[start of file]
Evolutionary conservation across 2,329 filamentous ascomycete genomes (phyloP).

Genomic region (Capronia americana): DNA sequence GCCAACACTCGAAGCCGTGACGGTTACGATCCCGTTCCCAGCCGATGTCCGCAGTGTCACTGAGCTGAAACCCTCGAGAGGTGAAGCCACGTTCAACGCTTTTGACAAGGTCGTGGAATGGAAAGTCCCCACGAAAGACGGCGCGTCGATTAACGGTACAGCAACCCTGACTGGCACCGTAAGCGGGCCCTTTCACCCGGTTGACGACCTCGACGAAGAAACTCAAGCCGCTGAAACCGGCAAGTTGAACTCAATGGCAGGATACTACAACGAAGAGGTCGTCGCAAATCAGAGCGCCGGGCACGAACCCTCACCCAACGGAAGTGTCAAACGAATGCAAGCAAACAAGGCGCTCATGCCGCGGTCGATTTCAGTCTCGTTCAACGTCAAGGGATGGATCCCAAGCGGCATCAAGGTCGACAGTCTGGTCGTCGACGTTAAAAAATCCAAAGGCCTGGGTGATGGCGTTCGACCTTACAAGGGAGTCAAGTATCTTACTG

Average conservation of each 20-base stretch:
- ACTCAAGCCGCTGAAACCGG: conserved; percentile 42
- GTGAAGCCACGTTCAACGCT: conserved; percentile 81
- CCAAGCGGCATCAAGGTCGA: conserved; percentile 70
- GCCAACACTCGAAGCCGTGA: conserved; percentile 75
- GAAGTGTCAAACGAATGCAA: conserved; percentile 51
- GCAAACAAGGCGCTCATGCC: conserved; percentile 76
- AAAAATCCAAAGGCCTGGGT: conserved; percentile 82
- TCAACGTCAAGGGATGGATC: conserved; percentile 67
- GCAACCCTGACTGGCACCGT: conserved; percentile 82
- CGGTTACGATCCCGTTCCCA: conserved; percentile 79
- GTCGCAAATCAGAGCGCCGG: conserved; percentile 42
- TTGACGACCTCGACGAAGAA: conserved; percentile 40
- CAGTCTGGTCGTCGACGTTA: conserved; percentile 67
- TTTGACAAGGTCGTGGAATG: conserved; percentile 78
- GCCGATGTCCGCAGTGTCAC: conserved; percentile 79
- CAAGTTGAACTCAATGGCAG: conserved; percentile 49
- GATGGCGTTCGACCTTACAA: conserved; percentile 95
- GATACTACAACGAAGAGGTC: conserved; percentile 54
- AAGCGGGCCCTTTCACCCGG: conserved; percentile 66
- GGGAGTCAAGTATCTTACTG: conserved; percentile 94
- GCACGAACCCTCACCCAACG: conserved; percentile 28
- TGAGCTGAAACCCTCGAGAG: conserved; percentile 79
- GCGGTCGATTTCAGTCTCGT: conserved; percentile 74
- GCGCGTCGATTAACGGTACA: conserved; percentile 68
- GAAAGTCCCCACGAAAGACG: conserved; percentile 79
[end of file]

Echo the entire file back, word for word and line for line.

Evolutionary conservation across 2,329 filamentous ascomycete genomes (phyloP).

Genomic region (Capronia americana): DNA sequence GCCAACACTCGAAGCCGTGACGGTTACGATCCCGTTCCCAGCCGATGTCCGCAGTGTCACTGAGCTGAAACCCTCGAGAGGTGAAGCCACGTTCAACGCTTTTGACAAGGTCGTGGAATGGAAAGTCCCCACGAAAGACGGCGCGTCGATTAACGGTACAGCAACCCTGACTGGCACCGTAAGCGGGCCCTTTCACCCGGTTGACGACCTCGACGAAGAAACTCAAGCCGCTGAAACCGGCAAGTTGAACTCAATGGCAGGATACTACAACGAAGAGGTCGTCGCAAATCAGAGCGCCGGGCACGAACCCTCACCCAACGGAAGTGTCAAACGAATGCAAGCAAACAAGGCGCTCATGCCGCGGTCGATTTCAGTCTCGTTCAACGTCAAGGGATGGATCCCAAGCGGCATCAAGGTCGACAGTCTGGTCGTCGACGTTAAAAAATCCAAAGGCCTGGGTGATGGCGTTCGACCTTACAAGGGAGTCAAGTATCTTACTG

Average conservation of each 20-base stretch:
- ACTCAAGCCGCTGAAACCGG: conserved; percentile 42
- GTGAAGCCACGTTCAACGCT: conserved; percentile 81
- CCAAGCGGCATCAAGGTCGA: conserved; percentile 70
- GCCAACACTCGAAGCCGTGA: conserved; percentile 75
- GAAGTGTCAAACGAATGCAA: conserved; percentile 51
- GCAAACAAGGCGCTCATGCC: conserved; percentile 76
- AAAAATCCAAAGGCCTGGGT: conserved; percentile 82
- TCAACGTCAAGGGATGGATC: conserved; percentile 67
- GCAACCCTGACTGGCACCGT: conserved; percentile 82
- CGGTTACGATCCCGTTCCCA: conserved; percentile 79
- GTCGCAAATCAGAGCGCCGG: conserved; percentile 42
- TTGACGACCTCGACGAAGAA: conserved; percentile 40
- CAGTCTGGTCGTCGACGTTA: conserved; percentile 67
- TTTGACAAGGTCGTGGAATG: conserved; percentile 78
- GCCGATGTCCGCAGTGTCAC: conserved; percentile 79
- CAAGTTGAACTCAATGGCAG: conserved; percentile 49
- GATGGCGTTCGACCTTACAA: conserved; percentile 95
- GATACTACAACGAAGAGGTC: conserved; percentile 54
- AAGCGGGCCCTTTCACCCGG: conserved; percentile 66
- GGGAGTCAAGTATCTTACTG: conserved; percentile 94
- GCACGAACCCTCACCCAACG: conserved; percentile 28
- TGAGCTGAAACCCTCGAGAG: conserved; percentile 79
- GCGGTCGATTTCAGTCTCGT: conserved; percentile 74
- GCGCGTCGATTAACGGTACA: conserved; percentile 68
- GAAAGTCCCCACGAAAGACG: conserved; percentile 79